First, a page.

Perhaps it is the indication of how little known Michael Crichton’s first novel (as Michael Crichton) “The Andromeda Strain ” is – the 2-part A&E TV miniseries came and went without making much of a splash. Although, there may be other reasons for that (see below).
The book revolves starts with a NASA satellite crashing to earth near a sleepy little town. The Army retrieval squad arrives later in the night, to find the people have carried the satellite to the town, and the only surviving person in the town is an old man. The squad does not survive to get out of the town.
While authorities race to contain the contagion, this activates Project Wildfire: a team comprising of five top researchers in areas related to pathology and epidemiology. The team is carted off to a state-of-the-art lab, where they race against time to identify and combat the disease agent, dubbed Andromeda Strain.
The book is mostly a biological/medical thriller, as it focuses almost entirely on the lab from the moment Dr. Jeremy Stone and his team arrive there. The outside events are peripheral, just taking the story forward. The story is as much about space-born killer as it is about 5 members of team, top talents in their chosen field trying (and almost failing) to make sense of unknown in a well-equipped lab, with limited data and even more limited time. You can almost see the elements which became common later in Crichton’s work: scientists dabbling in things out of their depth, almost complete futility of what we call our best technology etc.
In the miniseries though, the story loses this focus by introducing external characters, some elements from Jurassic Park and State of Fear and that ubiquitous Big Bad Wolf of medical thriller – Big Multinational. And although this makes for a bigger bang at the climax, the main fight in the lab comes as just another storyline, not as the main thread. While the book shows their team dynamics and tensions, the resultant triumphs and failures in detail, the 5 experts in the miniseries never seem as a single team at any point of time.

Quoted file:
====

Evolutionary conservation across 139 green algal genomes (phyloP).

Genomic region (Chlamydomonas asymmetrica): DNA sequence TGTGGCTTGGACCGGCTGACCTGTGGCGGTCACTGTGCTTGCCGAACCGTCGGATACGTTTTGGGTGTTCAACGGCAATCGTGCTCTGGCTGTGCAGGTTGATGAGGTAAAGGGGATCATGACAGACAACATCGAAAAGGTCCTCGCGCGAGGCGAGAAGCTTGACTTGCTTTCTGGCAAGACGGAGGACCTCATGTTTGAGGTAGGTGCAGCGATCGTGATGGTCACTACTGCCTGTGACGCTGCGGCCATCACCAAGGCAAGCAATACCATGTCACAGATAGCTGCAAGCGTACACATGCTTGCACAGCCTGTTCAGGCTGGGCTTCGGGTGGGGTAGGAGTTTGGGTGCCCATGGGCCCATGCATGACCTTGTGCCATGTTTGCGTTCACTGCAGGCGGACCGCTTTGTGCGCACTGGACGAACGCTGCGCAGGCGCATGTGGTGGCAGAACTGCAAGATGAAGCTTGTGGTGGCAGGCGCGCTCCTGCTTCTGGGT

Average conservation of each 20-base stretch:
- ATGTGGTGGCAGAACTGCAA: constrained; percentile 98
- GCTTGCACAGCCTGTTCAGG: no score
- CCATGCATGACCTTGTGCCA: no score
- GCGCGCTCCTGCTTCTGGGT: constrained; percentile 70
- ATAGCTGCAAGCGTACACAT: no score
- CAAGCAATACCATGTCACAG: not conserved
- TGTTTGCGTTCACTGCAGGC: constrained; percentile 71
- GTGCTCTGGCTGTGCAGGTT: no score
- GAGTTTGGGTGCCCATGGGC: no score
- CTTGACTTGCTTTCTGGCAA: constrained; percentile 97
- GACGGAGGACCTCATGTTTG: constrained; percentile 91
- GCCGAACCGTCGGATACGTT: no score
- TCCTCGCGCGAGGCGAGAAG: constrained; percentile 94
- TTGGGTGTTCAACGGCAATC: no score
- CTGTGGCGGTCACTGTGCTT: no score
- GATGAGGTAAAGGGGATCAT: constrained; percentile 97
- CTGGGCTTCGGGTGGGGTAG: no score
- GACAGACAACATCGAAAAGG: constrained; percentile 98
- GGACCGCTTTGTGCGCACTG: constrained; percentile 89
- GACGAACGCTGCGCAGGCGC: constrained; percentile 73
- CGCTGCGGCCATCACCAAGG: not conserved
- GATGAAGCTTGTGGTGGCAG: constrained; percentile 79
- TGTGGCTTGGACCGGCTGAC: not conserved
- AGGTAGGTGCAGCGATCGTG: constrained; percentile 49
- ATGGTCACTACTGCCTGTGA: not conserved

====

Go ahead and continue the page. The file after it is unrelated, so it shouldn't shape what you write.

Though not all story changes are bad. The overall story is “modernized” pretty well. Characterwise, the book has all 5 scientists as white men, while the series has more multi-ethnical group with both genders. The series is also more contemporary (references to bioterrorism) than book, which is almost 40 year old now. If only the core of the story hadn’t gotten lost in the extraneous elements…
Quote of The Day:
Even in the time of Newton and Galileo, men knew more about the moon and other heavenly bodies than they did about their own.
– The Andromeda Strain
P.S. It’s nice to know that rule #6 of Thriller Deaths still applies. Only the minorities killed off first are different now.
P.P.S. It did take me a little time to get used to the fact that Jordan Sullivan was a caring, talented surgeon.
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